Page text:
Jealousy — we all know it, don’t we? Chances are that most of us remember what it feels like first-hand if we dig far enough back into our own childhood memories.
But that doesn’t stop us being upset and getting angry when our own children start to fight between themselves.
We all want our children to love each other. There can be few things which uplifts a parent’s heart more than seeing a piece of unselfish and kindly behavior on the part of one of their children towards the other
And on the black side, there’s no surer way to raise a parent’s temper than for one child to be deliberately spiteful, unkind or aggressive to a brother or sister.
Fighting is normal
Unfortunately almost all brothers and sisters fight — at some stage and to some extent — although the amount that they fight and the way they get at each other will vary at different ages and from family to family.
All parents tend to worry about it from time to time. The question is whether children who fight all the time really resent and hate each other.
The good news for parents with a pair of squabblers is children who have the most fights with older brothers or sisters are also the ones who do the nicest things.
Nearly always, the fights are over toys-not sharing them or taking them away or perhaps that one had been broken or damaged. It’s a problem most parents are familiar with.
Some fights or, as they get older, nasty comments, seem to spring directly out of jealousy. Attention, whether from a shopkeeper or a granny, can bring out the green-eyed monster.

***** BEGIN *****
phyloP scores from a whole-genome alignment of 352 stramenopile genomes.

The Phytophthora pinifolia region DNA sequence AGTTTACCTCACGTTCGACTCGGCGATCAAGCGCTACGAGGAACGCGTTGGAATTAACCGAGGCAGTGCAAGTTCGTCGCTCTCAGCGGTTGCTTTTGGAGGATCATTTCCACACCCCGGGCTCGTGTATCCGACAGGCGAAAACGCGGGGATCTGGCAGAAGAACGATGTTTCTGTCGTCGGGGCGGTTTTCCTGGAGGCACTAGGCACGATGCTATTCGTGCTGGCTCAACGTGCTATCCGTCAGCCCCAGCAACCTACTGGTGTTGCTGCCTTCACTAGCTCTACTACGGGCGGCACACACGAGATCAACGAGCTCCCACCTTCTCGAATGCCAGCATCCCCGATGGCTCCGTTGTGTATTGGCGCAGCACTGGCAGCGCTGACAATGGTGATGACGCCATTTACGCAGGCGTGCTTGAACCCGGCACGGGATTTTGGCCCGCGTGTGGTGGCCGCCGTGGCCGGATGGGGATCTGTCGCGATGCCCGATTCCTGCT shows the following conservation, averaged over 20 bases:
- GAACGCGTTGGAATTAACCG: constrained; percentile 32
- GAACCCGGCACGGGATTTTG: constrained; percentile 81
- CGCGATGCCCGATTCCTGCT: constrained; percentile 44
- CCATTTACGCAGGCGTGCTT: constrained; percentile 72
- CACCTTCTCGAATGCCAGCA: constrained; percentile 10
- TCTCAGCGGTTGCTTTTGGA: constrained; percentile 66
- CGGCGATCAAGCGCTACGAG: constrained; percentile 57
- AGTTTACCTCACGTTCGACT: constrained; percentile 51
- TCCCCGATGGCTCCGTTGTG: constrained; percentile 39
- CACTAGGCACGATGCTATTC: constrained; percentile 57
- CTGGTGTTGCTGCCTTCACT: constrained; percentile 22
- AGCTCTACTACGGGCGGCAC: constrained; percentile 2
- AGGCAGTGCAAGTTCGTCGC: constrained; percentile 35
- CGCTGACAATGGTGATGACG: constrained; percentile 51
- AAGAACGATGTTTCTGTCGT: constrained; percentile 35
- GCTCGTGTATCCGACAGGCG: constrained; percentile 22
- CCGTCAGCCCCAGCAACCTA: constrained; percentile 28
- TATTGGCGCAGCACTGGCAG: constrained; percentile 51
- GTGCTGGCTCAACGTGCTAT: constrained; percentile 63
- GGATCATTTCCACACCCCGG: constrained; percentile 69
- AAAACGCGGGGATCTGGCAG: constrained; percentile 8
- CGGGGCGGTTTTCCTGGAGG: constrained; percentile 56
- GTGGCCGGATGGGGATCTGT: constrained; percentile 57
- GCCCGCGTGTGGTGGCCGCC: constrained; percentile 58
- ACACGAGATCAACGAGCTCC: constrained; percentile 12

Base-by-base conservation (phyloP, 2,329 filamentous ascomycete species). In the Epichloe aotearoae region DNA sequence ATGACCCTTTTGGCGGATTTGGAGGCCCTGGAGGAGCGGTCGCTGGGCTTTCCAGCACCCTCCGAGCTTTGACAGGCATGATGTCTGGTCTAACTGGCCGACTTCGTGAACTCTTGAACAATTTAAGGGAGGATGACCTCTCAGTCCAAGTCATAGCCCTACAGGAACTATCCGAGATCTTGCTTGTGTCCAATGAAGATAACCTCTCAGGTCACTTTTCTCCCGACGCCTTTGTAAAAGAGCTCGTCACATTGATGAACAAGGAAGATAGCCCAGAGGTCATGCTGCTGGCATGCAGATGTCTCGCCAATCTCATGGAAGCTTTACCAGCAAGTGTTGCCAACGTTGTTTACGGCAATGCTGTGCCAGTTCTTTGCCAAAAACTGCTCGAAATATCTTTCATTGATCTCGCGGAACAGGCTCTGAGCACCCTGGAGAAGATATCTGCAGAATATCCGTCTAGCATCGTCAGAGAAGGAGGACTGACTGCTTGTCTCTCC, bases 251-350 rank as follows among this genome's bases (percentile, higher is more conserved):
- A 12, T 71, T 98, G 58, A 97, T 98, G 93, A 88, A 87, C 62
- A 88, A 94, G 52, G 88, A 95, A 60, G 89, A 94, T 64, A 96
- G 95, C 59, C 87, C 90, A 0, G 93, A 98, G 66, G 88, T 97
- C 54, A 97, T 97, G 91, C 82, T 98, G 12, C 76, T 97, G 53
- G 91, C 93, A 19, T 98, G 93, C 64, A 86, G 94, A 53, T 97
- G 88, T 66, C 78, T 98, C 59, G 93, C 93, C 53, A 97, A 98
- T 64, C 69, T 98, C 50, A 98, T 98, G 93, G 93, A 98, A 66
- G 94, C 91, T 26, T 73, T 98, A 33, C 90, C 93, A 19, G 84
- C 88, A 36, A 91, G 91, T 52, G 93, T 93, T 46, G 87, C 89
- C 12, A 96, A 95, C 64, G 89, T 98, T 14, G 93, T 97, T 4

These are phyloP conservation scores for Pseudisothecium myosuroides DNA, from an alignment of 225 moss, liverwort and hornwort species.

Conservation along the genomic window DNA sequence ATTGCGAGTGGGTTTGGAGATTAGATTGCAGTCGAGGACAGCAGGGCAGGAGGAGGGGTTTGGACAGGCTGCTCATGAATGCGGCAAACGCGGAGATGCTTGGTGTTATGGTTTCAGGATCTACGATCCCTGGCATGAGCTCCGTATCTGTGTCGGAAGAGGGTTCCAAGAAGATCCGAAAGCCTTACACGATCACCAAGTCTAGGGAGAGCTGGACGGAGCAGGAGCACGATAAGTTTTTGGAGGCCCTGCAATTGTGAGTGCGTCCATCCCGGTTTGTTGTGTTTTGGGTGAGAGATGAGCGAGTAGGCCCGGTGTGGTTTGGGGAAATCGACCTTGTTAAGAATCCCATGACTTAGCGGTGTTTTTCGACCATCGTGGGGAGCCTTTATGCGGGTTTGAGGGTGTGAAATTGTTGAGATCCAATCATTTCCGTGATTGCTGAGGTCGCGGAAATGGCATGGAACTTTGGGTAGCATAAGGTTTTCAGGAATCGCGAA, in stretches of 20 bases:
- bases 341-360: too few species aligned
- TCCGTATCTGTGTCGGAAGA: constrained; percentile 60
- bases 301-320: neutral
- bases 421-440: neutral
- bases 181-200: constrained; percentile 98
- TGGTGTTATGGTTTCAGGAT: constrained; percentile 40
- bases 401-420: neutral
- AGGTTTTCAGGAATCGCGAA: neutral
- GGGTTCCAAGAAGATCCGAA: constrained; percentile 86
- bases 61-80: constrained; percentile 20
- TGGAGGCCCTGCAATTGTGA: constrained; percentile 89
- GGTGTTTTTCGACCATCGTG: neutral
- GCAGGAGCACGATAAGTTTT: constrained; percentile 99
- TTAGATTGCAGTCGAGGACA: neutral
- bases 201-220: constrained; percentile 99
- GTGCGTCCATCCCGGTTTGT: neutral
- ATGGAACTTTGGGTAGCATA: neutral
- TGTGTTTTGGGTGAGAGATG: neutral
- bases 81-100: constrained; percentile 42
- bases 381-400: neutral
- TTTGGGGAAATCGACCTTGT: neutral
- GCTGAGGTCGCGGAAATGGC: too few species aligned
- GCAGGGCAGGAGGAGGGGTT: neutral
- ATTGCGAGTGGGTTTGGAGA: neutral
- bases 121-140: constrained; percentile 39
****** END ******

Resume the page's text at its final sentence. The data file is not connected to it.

Mothers are often sensitive to this, and naturally distract and give extra attention and reassurance to the other child with a few words, a squeeze of the hand or a hug.
Achievement can also bring problems. Some little ones are desperate to keep up, whether it’s with walking or learning to read. And some older siblings are horrified to find that they almost can.
By all means praise the younger one’s progress, but it helps to look for something different to praise in the eldest one.
If they are close in age, make sure you don’t treat them exactly the same, but allow privileges for age.
Often some very complex emotions lie behind conflicts between brothers and sisters-but enough hasn’t been established yet by research to know what they are.
When parents step in to sort out rows, it’s the eldest who is most likely to have a tough time regardless of what had happened.
Of course it’s difficult to know who’s the guilty party when you arrive on the scene after the crime, but it is worth remembering that children as young as one can be capable of very efficient mischief-making.
The standard practice is that if mothers don’t interfere, the rows get less, and if you get involved, the rows go on.
It’s important to talk to both children about social rules, about other child’s feelings and about the possibility of making up or agreeing. Fights can be an opportunity to learn nicer behavior.
They may fall out, but you can help them understand what the other child feels and show them how to make friends again.
Squabbles and fights can teach children valuable lessons for life if you try to show them the other person’s point of view and give them an idea of how to make up and be friends again.